Starkey Hearing Technologies, Eden Prairie, Minn, told employees on June 29 that it will be expanding its research and development globally by establishing an advanced development center in Israel, while closing its Starkey Hearing Research Center (SHRC) in Berkeley, Calif. The company has hired Amit Shahar as its new vice president of advanced development to head up the new center. Shahar, who was previously the senior director of the Systems Innovations Group at Intel, will report directly to Starkey CTO and Executive VP of Engineering Achin Bhowmik.

As previously reported in the The Hearing Review, Starkey announced at its 2018 Hearing Innovation Expo that its technology focus under Bhowmik is a progression from “enhancing machine perception to augmenting the human experience” through a variety of means, including artificial intelligence (AI) and the employment an array of sensors (eg, postural, body temperature, EEGs, etc) that will ultimately make hearing aids “the gateway into human health and wellness” for both consumers and physicians. Bhowmik formerly served as the VP and general manager of the Perceptual Computing Group at Intel, and was responsible for R&D, engineering, operations, and businesses in the areas of 3D sensing and interactive computing systems, computer vision and artificial intelligence, autonomous robots and drones, and immersive virtual and merged reality devices.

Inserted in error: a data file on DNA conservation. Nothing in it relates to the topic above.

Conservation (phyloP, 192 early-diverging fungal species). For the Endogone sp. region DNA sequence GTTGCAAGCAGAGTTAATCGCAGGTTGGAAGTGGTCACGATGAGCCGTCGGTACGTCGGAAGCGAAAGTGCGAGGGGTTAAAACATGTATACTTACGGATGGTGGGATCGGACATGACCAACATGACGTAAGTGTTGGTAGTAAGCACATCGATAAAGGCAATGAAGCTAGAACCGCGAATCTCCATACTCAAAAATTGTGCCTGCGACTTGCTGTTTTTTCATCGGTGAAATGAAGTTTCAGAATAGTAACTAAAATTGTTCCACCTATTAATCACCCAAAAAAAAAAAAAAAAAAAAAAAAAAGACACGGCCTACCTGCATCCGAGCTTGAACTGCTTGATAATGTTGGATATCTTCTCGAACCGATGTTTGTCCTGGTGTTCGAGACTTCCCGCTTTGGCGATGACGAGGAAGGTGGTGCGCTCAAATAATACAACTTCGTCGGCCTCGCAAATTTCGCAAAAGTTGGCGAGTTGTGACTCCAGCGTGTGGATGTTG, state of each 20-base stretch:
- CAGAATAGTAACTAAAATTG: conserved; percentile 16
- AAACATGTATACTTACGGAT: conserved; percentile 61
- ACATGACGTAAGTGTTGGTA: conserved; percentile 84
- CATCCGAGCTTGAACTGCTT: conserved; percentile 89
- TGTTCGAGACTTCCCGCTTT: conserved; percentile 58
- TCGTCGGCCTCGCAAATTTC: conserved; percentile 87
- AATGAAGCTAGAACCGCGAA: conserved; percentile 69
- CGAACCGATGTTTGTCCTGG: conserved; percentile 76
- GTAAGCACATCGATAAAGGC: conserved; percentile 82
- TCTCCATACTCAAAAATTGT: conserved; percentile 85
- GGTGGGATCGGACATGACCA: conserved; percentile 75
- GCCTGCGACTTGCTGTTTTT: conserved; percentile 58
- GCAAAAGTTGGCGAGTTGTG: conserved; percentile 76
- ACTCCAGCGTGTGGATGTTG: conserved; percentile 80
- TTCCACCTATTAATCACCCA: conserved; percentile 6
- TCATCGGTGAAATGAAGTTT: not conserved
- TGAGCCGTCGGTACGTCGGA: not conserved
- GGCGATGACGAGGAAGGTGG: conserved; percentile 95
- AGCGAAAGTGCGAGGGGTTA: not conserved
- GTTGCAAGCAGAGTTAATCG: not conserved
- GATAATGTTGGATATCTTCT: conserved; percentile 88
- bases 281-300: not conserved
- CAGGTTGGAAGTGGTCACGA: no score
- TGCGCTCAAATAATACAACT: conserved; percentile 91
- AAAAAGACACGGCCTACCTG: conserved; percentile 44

Starkey officially opened the SHRC in Berkeley in 2005, and it was established for research and collaboration with local academia in the Silicon Valley area, with Brent Edwards as director and Sridhar Kalluri and Deniz Baskent as its first scientists, followed by several exceptional researchers, audiologists, and engineers over its 13-year history. By virtually all accounts, the SHRC was a success, developing the Voice IQ noise reduction and Spectral IQ frequency-lowering algorithms, the Soundpoint self-fitting system, as well as several other innovations in addition to what might be considered more “pure research” related to auditory science. Starkey officially closed the SHRC on June 29 and reportedly provided resources to the 10 employees impacted in Berkeley.

According to Starkey President Brandon Sawalich, the decision to relocate the company’s R&D center did not involve cost-cutting. He says the new advanced development organization—with Israel increasingly hailed as the “start-up nation” and the continuance of its sizable research capabilities in Eden Prairie—will increase the company’s global footprint, including focusing on biosensor technology and algorithm development, audiology and signal processing research, and advanced prototype development. In an email to The Hearing Review, Sawalich said that over 90% of the company’s research was based at its Minnesota headquarters and wrote, “[Company founder Bill Austin] and I are taking Starkey down a new road to evolve and think globally, so decisions and changes must happen in order to lead, adapt, and thrive for any business’ future…Great companies will not be successful in winning the future with a ‘because that’s the way we’ve always done it’ mindset. We are in a constant state of change and must challenge our ‘because’.”

Karl Strom is editor in chief of The Hearing Review and has been reporting on hearing healthcare issues for 25 years.